Jerusalem police Monday arrested former Chief Ashkenazi Rabbi Yona Metzger for the second time this year on suspicion of bribery and of pocketing hundreds of thousands of dollars was meant for charities.
Rabbi Metzger initially was arrested and then released under house arrest in June, as reported here, on suspicion of charges of bribery, money laundering and pocketing hundreds of thousands of dollars. Monday’s fraud squad arrest charges refers to even larger amounts of money than previously reported, possibly millions of dollars, that he is suspected of using to fatten his wallet by using fictitious invoices.
Besides being faced with corruption charges, the rabbi now also is suspected of trying to convince others not to cooperate with the police and not to testify against him.
After his arrest last June, Rabbi Metzger vehemently denied any wrongdoing and suspended himself from office. Police at the time also arrested two officials of charity funds after an undercover investigation by the fraud squad.
Suspicion of Rabbi Metzger dates back to 2005, when he was questioned, but never charged, with accepting free hotel accommodations.
That is relatively small potatoes but was enough to prompt the attorney general at the time, Menachem Mazuz, to suggest that the suspicions, even if there was not enough evidence for an indictment, made him unsuitable to continue in office.
Since then, Rabbi Metzger ignored Mazuz’s advice, remained chief rabbi and, if the latest charges are true, really went big time.
The Jewish Press’ Harry Maryles wrote here following the initial arrest of Rabbi Metzger last June, “After so many high profile people have been arrested and convicted of crimes like this in the not so distant past, I have to admit that my confidence in his innocence is a bit tenuous at this point.
“Especially as he is now under strict house arrest after an undercover investigation and a 10 hour interrogation. I don’t know what it is about so many high profile people who have spent their lives doing good things ending up as criminals. Perhaps the old adage about people who attain a certain level of power is true in far more cases than we would admit: Power corrupts – Absolute power corrupts absolutely.”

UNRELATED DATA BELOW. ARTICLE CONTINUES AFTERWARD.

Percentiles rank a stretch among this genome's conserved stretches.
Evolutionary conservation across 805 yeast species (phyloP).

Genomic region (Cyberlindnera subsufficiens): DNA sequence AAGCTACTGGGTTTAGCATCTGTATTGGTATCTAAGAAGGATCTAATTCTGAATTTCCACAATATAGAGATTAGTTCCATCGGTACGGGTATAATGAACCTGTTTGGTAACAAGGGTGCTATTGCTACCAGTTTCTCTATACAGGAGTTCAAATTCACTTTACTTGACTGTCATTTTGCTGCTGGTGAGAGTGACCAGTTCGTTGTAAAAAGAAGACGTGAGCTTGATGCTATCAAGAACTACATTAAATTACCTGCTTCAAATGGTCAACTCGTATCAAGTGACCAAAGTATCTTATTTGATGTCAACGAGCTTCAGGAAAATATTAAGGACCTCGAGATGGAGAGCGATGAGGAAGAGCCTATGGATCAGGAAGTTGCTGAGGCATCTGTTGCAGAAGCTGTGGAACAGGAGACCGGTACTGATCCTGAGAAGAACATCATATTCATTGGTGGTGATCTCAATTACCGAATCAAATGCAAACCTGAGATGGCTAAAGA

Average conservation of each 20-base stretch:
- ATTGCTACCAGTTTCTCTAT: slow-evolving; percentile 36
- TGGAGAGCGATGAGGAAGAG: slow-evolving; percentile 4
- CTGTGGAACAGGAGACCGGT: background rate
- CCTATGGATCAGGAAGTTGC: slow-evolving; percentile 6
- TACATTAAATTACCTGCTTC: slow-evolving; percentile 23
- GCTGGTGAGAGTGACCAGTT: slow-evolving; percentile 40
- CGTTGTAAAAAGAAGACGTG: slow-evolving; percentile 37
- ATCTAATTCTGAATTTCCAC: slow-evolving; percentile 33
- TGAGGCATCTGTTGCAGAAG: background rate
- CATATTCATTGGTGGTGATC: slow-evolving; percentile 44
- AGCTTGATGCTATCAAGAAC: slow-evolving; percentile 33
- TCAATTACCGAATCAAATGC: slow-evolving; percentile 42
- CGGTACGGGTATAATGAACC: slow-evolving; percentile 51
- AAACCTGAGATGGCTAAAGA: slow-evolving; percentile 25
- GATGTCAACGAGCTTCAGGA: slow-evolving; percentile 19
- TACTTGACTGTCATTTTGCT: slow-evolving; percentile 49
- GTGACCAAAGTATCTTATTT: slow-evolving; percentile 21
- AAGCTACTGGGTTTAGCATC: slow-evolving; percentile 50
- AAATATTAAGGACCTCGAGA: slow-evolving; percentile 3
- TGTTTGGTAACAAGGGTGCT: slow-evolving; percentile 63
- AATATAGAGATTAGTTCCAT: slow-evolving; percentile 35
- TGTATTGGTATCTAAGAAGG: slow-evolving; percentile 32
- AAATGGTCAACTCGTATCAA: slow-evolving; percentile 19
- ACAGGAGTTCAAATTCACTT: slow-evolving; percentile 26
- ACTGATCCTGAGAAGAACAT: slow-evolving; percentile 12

More than absolute power, it is the desire for power that corrupts. For that matter, it is the mad desire for anything that corrupts, such as a lavish lifestyle for which Rabbi Metzger is known to keep.
Rabbi Metzger was elected to office in 2003 and was not warmly welcomed by the secular and orthodox community, in which he grow up before becoming under the influence of the late Haredi Rabbi Yosef Shalom Eliashiv.
Unlike previous chief rabbis, Rabbi Metzger never served as a religious authority although as chief rabbi, one of his duties was to serve as president of the Rabbinical Court.
Israel has enjoyed remarkably learned and charismatic chief rabbis. In the Ashkenazi community, Rabbis Yitzhak HaLevi Herzog, Isser Yehuda Unterman , Shlomo Goren, Avraham Shapira and Yisrael Meir Lau served before Rabbi Metzger.
He could not have filled the shoes of any of them even though some of his supported compared him with Rabbi Lau because of his ties with both the national religious and the Haredi Jewish communities in Israel.
However, having been suspected of accepting free hotel accommodations after only two years in office, he made little positive impression on Israelis.
Regardless of whether there will be indictments, and assuming the arrests on not based on pure fantasy, the suspicions blacken Israel in the eyes of the Diaspora and, even worse, in the eyes of all Israelis who already have lost almost trust in established institutions.
About the Author: Tzvi Ben Gedalyahu is a graduate in journalism and economics from The George Washington University. He has worked as a cub reporter in rural Virginia and as senior copy editor for major Canadian metropolitan dailies. Tzvi wrote for Arutz Sheva for several years before joining the Jewish Press.
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